This book proves that the fantasy genre is not the only one that lays claim to the "epic" in it's more traditional usage. The narrative is split from a dozen points-of-view, and if the thought of that is overwhelming and distasteful to you, know that in the 900 pages he has, McMurtry develops each and every one of those characters to the extent that by the end you won't forget a single one whether you loved them or hated them. In spite of the sheer quantity of characters, I also felt deeply attached to them all and felt their deaths very keenly (if they were one of the unlucky ones). That attachment makes every hint or foreshadowing of danger an anxious experience for the reader and I realized about halfway through that I was scared for them. Every time I opened the book, I was worried about who wasn't going to make it today. I think that speaks volumes about the experience McMurtry has created. And the blistering reality is, there's not a whole lot to genuinely feel happy about in this tale. The "ups" are plateaus of normalcy that make you appreciative of a life without remarkable events because when they come around, they usually upset things for the worst.
One last note about McRae. If you don't want to be his friend and hang out with him by the end of this, you're crazy. Cool, charming, laid-back and funny he puts the reader and the company at ease with his idle banter and witticisms. And in a flash the man can be ice cold, serious, sentimental and loyal enough to chase after you if you've been caught up by Indians (even after he spent the morning berating you about your lack of education and poor outlook on life). He's a rake and a rogue that likes to cause trouble for fun, even if that fun is meddling in the developing romantic relationships of his friends by making himself a competing suitor for a lady's attention for the sake of the look on the guy's face when he realizes what's going on. Yet one constantly gets the feeling that he's wise beyond any man you're ever likely to meet, kind and gentle at the core. He understands the feelings and ways of the men and women he comes across, and while he'll poke fun at them for taking themselves so seriously, he's more than willing to let them be and acknowledge that those behaviors form the essence of a beautiful and unique character he's not really willing to change in spite of all his "You shoulds..." McMurtry has created a character so unique and so likable you're likely to remember him yourself till the day you die.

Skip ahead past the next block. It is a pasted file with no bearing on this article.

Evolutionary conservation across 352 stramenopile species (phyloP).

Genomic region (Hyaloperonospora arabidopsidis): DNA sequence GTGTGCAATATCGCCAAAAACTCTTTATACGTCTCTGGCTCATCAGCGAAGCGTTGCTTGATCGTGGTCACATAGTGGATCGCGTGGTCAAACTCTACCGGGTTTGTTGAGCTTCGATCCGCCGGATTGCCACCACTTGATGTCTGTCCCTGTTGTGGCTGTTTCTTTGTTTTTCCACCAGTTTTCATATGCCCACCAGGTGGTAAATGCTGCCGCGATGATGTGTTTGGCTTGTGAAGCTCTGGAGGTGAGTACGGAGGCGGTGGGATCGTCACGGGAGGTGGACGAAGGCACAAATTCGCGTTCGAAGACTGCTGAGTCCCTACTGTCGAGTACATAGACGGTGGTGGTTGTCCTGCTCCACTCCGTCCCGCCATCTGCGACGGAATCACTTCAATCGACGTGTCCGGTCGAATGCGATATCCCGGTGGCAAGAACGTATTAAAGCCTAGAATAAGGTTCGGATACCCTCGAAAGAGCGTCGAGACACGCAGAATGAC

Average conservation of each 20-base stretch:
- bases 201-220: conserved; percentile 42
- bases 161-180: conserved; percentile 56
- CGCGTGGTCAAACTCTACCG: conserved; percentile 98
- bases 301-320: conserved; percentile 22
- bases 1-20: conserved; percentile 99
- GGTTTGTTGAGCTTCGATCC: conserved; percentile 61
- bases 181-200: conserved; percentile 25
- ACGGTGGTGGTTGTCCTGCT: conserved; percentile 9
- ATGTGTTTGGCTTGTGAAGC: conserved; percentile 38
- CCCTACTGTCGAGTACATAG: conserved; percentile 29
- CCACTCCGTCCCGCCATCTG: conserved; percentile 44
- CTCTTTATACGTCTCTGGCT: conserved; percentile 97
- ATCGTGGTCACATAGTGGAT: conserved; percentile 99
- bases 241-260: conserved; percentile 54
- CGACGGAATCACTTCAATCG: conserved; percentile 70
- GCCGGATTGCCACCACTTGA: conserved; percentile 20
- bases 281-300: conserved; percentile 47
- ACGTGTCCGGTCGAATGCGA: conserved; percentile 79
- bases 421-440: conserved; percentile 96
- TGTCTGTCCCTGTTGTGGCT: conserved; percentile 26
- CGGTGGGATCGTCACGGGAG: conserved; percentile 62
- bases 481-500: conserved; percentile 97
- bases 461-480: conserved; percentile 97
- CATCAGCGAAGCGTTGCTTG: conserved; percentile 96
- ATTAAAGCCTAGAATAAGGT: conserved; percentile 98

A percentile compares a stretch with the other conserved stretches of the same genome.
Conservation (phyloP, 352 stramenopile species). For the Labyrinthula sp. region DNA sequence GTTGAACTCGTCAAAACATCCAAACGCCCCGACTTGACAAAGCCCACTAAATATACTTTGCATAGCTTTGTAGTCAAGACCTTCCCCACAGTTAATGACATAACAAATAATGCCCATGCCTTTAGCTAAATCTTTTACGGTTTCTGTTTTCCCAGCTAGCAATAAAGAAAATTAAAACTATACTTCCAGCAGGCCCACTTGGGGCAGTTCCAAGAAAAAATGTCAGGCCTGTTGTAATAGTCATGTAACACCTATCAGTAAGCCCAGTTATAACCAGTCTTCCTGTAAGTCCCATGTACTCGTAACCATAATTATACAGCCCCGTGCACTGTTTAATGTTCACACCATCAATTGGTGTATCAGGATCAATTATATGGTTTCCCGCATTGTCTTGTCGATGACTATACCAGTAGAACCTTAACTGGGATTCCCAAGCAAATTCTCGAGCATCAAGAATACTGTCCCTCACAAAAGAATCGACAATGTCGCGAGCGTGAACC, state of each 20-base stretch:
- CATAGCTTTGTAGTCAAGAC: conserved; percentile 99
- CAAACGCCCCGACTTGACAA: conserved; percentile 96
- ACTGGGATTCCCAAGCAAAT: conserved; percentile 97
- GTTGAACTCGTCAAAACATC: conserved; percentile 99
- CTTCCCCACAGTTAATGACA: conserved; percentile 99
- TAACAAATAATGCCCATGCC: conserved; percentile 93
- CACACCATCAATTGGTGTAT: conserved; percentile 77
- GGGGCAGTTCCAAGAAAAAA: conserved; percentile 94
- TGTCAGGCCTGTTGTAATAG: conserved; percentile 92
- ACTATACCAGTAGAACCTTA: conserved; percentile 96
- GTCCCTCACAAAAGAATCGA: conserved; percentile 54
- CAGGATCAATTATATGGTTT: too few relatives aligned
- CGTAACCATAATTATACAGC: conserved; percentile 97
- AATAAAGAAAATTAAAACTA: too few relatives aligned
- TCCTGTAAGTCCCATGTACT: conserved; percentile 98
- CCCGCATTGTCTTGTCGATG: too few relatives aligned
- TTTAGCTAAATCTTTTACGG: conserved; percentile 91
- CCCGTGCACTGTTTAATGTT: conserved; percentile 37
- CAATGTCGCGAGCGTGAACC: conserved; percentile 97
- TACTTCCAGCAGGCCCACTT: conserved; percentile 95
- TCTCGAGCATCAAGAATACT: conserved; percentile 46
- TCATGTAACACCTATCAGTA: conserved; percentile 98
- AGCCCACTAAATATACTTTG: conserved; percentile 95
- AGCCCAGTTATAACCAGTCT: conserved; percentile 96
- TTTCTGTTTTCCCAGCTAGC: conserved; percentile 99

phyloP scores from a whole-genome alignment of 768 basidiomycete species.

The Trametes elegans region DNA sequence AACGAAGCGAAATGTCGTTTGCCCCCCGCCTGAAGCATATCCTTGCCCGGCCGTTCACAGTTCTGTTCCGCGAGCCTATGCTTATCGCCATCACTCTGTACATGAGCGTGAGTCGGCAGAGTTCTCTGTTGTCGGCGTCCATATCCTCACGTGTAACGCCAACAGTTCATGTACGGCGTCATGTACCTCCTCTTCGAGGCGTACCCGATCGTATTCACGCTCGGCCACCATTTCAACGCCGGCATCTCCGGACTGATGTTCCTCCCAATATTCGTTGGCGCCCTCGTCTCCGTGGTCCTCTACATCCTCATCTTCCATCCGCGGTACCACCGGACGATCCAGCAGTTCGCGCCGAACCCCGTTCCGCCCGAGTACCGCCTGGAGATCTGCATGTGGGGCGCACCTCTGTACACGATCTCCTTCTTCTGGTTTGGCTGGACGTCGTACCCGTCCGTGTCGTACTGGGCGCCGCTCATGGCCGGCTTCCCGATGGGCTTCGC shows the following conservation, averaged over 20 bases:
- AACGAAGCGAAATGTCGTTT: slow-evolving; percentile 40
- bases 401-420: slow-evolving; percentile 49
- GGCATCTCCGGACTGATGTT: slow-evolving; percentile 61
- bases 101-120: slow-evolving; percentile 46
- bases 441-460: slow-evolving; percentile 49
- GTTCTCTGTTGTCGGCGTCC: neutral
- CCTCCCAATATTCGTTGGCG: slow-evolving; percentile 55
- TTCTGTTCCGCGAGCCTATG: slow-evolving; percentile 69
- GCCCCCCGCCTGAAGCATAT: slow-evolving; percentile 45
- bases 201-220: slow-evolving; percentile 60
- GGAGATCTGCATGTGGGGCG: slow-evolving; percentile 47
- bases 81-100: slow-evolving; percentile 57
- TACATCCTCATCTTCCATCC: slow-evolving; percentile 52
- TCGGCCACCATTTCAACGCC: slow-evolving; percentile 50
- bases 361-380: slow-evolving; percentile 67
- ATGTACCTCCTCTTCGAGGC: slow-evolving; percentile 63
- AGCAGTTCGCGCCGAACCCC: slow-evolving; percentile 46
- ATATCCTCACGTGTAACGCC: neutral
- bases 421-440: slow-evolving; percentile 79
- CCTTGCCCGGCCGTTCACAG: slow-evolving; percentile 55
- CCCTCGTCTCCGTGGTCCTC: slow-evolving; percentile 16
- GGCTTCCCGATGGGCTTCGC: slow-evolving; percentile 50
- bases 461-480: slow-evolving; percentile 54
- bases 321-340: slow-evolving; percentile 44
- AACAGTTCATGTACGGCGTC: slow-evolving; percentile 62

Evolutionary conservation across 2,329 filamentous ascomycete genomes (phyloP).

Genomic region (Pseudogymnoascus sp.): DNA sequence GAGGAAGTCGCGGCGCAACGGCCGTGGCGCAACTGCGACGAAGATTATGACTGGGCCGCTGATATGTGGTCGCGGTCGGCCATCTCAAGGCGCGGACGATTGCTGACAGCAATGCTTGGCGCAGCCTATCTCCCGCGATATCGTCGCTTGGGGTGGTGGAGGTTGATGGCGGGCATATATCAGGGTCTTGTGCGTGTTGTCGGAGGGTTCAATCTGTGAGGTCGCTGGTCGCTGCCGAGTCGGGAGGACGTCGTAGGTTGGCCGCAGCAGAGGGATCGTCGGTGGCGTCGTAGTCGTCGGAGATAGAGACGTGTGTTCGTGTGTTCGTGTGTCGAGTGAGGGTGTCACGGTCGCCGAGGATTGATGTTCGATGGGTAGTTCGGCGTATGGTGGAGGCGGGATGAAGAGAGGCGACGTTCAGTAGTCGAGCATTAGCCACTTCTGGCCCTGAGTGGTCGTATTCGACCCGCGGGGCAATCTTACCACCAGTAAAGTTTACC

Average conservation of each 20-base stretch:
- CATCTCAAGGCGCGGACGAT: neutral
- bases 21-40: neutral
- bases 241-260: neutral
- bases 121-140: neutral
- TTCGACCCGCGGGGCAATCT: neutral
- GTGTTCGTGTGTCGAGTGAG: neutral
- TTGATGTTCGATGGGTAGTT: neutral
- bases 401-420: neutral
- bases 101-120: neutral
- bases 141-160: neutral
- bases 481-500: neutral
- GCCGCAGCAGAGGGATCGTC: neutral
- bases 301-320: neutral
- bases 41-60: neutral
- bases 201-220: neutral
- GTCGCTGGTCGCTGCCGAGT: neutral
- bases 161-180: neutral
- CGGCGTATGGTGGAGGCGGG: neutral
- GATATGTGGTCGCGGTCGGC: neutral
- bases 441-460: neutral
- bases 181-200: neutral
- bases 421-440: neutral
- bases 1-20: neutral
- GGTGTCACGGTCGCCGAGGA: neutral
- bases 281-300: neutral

All-in-all: one of the greatest novels I've ever read.